How to Make Sure You’ll Meet Your Money Goals for 2017
It’s a brand new year, and most people are deciding what goals they will set in order to improve their lives. Most New Year’s resolutions involve making financial changes whether you want to pay off debt, save more, earn more, stop living paycheck to paycheck or start building wealth.
While it’s great to set goals to improve your finances, you should focus most of your attention on determining how you’ll reach your goals by the end of the year. January is the time for goal setting while the other 11 months are the time when you should be taking action and staying on track.
It’s easy to lose focus and steam throughout the year so be sure to consider these three tips when setting goals that you are eager to achieve this year.
You should always start by setting realistic goals. If you have $50,000 in debt for example, it may not be as realistic to set a goal to pay the entire amount off this year. That would mean you’d need to make monthly payments of around $4,166 which doesn’t even include interest.
Instead, break up that goal and be realistic about how much you can put toward your debt each month. If you adjust your budget and determine how much money you’ll have left after you cover all your regular expenses each month, that should give you a good idea of what you can afford to pay on your debt.
As a realistic goal, you can set your debt repayment target at $6,000 for the year with the intent to increase the amount you pay on your debt in future years depending on how well the next 12 months go.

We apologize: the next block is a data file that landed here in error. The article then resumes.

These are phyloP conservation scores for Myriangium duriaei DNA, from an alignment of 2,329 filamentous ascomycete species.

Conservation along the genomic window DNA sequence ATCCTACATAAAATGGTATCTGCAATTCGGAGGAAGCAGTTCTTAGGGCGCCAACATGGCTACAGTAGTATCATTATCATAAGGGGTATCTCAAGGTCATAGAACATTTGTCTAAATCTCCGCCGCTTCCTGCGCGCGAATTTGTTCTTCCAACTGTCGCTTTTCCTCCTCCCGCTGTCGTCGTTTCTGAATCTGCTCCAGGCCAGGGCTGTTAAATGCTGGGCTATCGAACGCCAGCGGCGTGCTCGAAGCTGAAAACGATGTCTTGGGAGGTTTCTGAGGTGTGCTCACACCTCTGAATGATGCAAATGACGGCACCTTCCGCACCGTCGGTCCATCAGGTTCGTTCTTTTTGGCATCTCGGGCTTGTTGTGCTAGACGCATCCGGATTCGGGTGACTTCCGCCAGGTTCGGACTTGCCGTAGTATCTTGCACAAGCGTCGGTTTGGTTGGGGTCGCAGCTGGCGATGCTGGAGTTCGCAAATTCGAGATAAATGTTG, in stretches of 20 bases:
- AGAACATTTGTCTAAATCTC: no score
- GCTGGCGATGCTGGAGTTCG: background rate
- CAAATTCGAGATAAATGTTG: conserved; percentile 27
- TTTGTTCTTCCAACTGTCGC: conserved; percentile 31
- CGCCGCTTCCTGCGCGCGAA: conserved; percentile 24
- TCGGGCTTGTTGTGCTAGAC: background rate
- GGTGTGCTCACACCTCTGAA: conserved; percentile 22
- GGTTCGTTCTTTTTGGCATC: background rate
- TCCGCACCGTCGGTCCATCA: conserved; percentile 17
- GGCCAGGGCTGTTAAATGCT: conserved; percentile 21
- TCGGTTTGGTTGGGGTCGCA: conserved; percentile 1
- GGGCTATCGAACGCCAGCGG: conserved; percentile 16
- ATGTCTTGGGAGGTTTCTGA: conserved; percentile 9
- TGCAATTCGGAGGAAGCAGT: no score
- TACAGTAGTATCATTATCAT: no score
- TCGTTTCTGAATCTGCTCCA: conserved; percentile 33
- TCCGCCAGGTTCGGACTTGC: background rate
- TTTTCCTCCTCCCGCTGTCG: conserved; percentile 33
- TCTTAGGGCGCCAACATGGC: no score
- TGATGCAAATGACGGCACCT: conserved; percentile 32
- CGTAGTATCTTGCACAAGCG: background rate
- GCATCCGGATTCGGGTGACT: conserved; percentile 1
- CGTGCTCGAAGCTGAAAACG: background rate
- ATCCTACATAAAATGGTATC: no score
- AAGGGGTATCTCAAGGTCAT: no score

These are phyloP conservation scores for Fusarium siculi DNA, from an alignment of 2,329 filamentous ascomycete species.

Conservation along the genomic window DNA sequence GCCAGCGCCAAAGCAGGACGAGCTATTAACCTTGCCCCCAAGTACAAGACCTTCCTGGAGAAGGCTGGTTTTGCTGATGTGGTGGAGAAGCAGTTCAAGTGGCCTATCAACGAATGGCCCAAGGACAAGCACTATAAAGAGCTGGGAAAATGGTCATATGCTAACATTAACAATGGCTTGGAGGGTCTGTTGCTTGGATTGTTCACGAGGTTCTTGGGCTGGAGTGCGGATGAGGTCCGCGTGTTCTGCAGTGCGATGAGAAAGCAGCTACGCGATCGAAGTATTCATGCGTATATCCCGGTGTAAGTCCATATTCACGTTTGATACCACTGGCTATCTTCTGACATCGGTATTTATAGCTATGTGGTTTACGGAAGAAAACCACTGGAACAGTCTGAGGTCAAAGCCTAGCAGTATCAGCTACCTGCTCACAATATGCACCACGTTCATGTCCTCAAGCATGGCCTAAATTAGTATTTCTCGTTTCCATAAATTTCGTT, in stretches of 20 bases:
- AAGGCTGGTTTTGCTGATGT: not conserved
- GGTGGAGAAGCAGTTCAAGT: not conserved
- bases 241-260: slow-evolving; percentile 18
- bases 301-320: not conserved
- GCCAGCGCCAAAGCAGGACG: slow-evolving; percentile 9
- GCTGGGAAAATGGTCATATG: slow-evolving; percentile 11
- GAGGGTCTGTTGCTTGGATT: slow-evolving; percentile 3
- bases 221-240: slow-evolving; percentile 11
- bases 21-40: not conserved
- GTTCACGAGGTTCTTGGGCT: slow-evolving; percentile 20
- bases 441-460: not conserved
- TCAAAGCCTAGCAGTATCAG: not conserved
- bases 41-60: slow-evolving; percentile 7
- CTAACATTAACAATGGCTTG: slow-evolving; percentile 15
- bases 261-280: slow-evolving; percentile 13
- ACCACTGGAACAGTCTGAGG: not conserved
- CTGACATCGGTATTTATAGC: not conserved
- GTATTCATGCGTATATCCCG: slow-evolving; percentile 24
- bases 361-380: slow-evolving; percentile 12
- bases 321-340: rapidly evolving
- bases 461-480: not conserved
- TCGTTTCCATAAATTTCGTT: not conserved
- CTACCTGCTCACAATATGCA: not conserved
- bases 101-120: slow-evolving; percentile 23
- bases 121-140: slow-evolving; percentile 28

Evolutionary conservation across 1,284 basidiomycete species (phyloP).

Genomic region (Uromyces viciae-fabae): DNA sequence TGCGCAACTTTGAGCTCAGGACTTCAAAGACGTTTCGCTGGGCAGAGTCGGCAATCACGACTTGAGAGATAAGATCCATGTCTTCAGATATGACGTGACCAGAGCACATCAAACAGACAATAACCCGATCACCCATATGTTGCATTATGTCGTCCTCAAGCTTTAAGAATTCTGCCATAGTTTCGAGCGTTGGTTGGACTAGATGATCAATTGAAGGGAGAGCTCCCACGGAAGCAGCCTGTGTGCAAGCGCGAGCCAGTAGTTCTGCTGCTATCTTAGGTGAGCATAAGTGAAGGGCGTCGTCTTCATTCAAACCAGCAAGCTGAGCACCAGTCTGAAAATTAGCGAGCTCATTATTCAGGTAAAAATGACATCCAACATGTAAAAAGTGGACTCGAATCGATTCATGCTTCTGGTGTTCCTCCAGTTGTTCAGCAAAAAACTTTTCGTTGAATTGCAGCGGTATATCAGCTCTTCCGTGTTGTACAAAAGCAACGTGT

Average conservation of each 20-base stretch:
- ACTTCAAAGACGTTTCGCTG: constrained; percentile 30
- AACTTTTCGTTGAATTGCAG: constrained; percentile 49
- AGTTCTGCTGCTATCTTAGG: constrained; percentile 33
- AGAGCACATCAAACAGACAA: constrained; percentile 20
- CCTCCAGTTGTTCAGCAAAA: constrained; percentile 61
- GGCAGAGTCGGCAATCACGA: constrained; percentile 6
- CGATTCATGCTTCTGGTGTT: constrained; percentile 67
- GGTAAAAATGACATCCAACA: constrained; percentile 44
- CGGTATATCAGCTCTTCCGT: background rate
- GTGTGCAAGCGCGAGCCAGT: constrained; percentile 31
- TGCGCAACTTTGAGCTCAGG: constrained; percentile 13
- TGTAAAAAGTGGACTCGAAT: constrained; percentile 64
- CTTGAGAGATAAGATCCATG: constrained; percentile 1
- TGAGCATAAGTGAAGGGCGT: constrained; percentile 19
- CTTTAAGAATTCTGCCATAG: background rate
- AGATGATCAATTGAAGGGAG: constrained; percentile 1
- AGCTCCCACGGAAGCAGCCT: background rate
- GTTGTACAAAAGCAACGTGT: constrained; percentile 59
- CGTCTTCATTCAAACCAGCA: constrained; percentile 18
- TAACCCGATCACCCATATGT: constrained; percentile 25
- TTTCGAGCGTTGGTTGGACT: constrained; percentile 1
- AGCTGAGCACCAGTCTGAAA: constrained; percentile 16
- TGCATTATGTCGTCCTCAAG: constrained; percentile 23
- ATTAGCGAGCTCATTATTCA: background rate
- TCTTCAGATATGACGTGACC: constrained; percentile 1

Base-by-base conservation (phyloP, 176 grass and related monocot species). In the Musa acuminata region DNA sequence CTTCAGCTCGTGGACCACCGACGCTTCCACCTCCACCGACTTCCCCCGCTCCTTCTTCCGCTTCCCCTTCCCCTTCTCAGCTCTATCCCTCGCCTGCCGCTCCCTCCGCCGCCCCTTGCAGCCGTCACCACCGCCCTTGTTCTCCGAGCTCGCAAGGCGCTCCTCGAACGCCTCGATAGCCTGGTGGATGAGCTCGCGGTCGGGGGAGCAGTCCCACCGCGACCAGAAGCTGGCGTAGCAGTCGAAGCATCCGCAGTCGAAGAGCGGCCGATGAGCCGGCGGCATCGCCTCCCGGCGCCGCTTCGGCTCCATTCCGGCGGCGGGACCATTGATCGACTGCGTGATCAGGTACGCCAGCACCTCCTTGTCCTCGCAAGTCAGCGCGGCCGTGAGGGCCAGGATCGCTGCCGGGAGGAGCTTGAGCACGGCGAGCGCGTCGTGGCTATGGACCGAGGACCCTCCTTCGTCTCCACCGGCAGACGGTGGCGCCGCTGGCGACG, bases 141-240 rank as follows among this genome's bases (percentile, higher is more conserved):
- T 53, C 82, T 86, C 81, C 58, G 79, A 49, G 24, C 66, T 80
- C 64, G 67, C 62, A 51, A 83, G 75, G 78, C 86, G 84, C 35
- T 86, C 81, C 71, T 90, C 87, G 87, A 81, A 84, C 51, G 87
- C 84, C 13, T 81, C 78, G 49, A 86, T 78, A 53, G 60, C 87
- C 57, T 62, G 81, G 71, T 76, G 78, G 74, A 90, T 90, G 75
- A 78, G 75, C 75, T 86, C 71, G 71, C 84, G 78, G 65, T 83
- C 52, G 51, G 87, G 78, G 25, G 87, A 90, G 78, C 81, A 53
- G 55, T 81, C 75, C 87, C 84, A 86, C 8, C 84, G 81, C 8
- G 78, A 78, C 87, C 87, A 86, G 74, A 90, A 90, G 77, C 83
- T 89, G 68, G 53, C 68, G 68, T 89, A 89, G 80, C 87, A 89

What’s your strategy for meeting the goals you set? It’s important to put a detailed plan into place regarding what actionable steps you will take to reach your goal.
This is why setting SMART goals is so helpful. SMART goals are specific, measurable, realistic, and time-based. For example, if you want to add $5,000 to your emergency fund by the end of August, that’s a specific, measurable time-based goal but you need to make sure it’s realistic.
In order to set aside, $5,000 in 8 months, you’d need to contribute at least $625 to your emergency fund per month.
If you can squeeze out an extra $200 to set aside each month after lowering some of your expenses, then get a second job or find a side hustle to allow you to come up with the remaining $425, that makes your goal seem more realistic and reasonable.
You could also go a step further and opt to put your savings in a high yield online savings account so you can earn interest on your balance. Setting clear SMART goals is a great strategy for success.
Finally, you aren’t going to get far with your goals if you aren’t accountable. I like to think that setting your goals and mapping out your plan is the easy part. The hard part is when life throws you curve balls throughout the year like when you get a flat tire and need to spend an unexpected $400 or when you get sick and have to take a week off work.
Unexpected events and expenses along with the pressure to always be on your grind can wear you down over time and tempt you to give up on your goal.
This is why it’s great to hold yourself accountable or find someone who can. You can check in with yourself monthly or answer to a friend or family member so it won’t be so easy to quit.
You can also join a challenge group or an accountability group online. There are so many Facebook groups (ex. Dream Catchers) for accountability along with plenty of saving and debt payoff virtual challenges you can join to connect with people who have similar goals as you so you can motivate each other to succeed even during the tough times.
If you’ve set some steep financial goals for 2017, you’ll want to keep these three tips in mind so you can be successful and avoid throwing in the towel too early.
Have you decided on your financial goals for 2017 yet? What actions will you take to reach them?